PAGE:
SCEA, Intel wave at motion controls

DICE 2011: Sony's Dr. Richard Marks is joined by Beverly Harrison to discuss the evolution of user interfaces and the importance of sticking to good game design.

15 Comments

Who was there: The 2011 DICE Summit began in earnest Wednesday afternoon with the conversational "Hot Topics" panel, presented by EEDAR and hosted by G4's Adam Sessler. As part of that panel, Sony Computer Entertainment America's Dr. Richard Marks and Intel's Beverly Harrison discussed the rise in motion controllers in a session titled "Interface & Player Engagement."

Marks and Harrison helped kick off DICE with a discussion about motion control.
Marks and Harrison helped kick off DICE with a discussion about motion control.

What they talked about: The session began with the moderator presenting the idea that interface has gone through a major evolution in the past few years. In particular, he asked the panelists what the new wave of controllers needs to address to attract the casual players. Marks said he thinks that lots of players are intimidated by the controller and that the experience the casual player wants is different from the hardcore player. Casual players, he said, want an immediate reaction.

Harrison said that she thinks one of the challenges over time is how players can learn to use an interface, specifically as it pertains to progressing from being a novice to an expert. The nice thing about this new evolution, especially gesture and device-based gaming, she said, is that it allows novices to repeat behavior that lets them smoothly increase their skill set. As such, players can be productive from day one, she said.

The conversation then shifted toward whether players impose their own limitations on designers. A lot of the experiences are physical, Marks said, and some things certain people just can't do. However, with the Move, he said that the controller actually opens up a number of experiences, in that someone with a handicap is able to interact with a game simply by flicking his or her wrist. There is a calibration that can be used to empower some people, he said.

Continuing with the idea of limitations, Harrison said that these new controllers could evolve the architecture of the family room space because of what's in the way. Another problem is that designers need to be able to adapt to the way their control scheme acts over extended play periods.

Marks then picked up the idea of the importance of good game design when it comes to new motion-based controllers. He said that it's counterproductive to be too literal with games. After all, gamers aren't likely to be the next Michael Jordan, but the controller can at least interpret their intent. He went on to say that while this can be conveyed with a button press, it is more visceral to act out the motion with one's own body.

What a designer wants to maintain is good, foundational design principals, despite the new ways to play, Harrison said. For example, it's important that players have new places to go and things to do, and this shouldn't change simply because there is a new way to interact with the game.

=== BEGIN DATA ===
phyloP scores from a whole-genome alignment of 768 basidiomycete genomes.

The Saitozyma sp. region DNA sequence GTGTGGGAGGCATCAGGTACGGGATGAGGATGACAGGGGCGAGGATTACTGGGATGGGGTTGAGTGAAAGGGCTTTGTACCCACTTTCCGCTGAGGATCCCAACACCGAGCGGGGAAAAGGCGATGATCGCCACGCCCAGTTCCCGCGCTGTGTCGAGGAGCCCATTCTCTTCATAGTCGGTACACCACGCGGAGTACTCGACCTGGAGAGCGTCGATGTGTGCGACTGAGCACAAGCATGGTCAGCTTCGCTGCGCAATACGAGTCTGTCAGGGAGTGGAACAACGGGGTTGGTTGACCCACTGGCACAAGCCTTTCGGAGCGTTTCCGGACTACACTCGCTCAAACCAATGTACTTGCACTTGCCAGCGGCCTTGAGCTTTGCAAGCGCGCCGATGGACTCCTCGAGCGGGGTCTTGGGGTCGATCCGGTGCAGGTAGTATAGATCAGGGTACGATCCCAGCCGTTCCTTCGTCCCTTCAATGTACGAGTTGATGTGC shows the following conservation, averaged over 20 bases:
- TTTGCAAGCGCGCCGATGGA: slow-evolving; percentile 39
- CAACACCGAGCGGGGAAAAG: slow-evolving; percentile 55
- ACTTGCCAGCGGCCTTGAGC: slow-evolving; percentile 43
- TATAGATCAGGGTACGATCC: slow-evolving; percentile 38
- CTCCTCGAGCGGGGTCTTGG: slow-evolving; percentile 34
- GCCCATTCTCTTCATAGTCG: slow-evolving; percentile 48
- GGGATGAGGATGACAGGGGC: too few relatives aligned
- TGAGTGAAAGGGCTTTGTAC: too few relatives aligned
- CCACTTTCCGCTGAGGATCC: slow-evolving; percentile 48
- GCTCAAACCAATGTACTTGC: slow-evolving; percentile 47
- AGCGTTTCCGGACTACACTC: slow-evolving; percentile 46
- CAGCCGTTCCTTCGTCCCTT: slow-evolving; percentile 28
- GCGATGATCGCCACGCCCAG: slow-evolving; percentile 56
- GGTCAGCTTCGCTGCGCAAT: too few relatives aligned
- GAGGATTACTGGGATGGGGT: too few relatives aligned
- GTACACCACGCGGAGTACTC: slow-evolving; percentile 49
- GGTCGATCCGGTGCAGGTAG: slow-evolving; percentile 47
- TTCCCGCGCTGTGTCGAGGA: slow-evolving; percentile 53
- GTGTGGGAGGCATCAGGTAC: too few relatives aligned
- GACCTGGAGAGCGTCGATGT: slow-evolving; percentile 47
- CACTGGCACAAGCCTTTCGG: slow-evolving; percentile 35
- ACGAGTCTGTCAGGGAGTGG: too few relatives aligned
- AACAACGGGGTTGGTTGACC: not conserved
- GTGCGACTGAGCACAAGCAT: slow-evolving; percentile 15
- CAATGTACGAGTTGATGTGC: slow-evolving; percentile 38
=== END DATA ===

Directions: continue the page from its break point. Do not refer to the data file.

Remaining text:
The conversation then shifted toward whether designers are making games that take full advantage of the current technology. Harrison noted that historically, it's been the CPU and GPU that designers have struggled to eek more power out of. However, a real evolution has occurred on the input side. Marks followed this up by saying that the input problem is 100 times more difficult than the output problem.

However, Harrison emphasized that these new control schemes are very much in a nascent stage, and what is being seen right now are the first attempts by early adopters. Initially, there is a lot of throwing everything at the wall to see what sticks. This results in a lot of controls and motions that are overly complicated, and she believes people will be doing a good deal of backing off.

As far as concerns go, Marks said that it will be important to standardize motion controllers so as to not confuse players. This is especially the case for core players, he said, because they are used to inputting certain actions in a certain way in other games. He added that he believes game design is very important for overcoming these challenges.

Both Harrison and Marks balked at the notion that motion controllers are simply a fad. According to Marks, the new schemes don't replace the old ones. These motion controls simply grow the space, he said, and the console platform is being leveraged to deliver new experiences. Harrison agreed that the gesture-based games won't outright replace the traditional gamepad.

Quote: "Again, I think that goes back to good game design principles."--Intel's Beverly Harrison, on the importance of maintaining solid design in the wake of new input methods.

Takeaway: Both Intel and SCEA readily admit that these new and growing motion-based user interfaces are still very much in a nascent stage. As such, it's important to let as many people as possible get in on the tinkering process to maximize creativity and help motion controllers achieve their potential.

The products discussed here were independently chosen by our editors. GameSpot may get a share of the revenue if you buy anything featured on our site.

Got a news tip or want to contact us directly? Email news@gamespot.com

Join the conversation
There are 15 comments about this story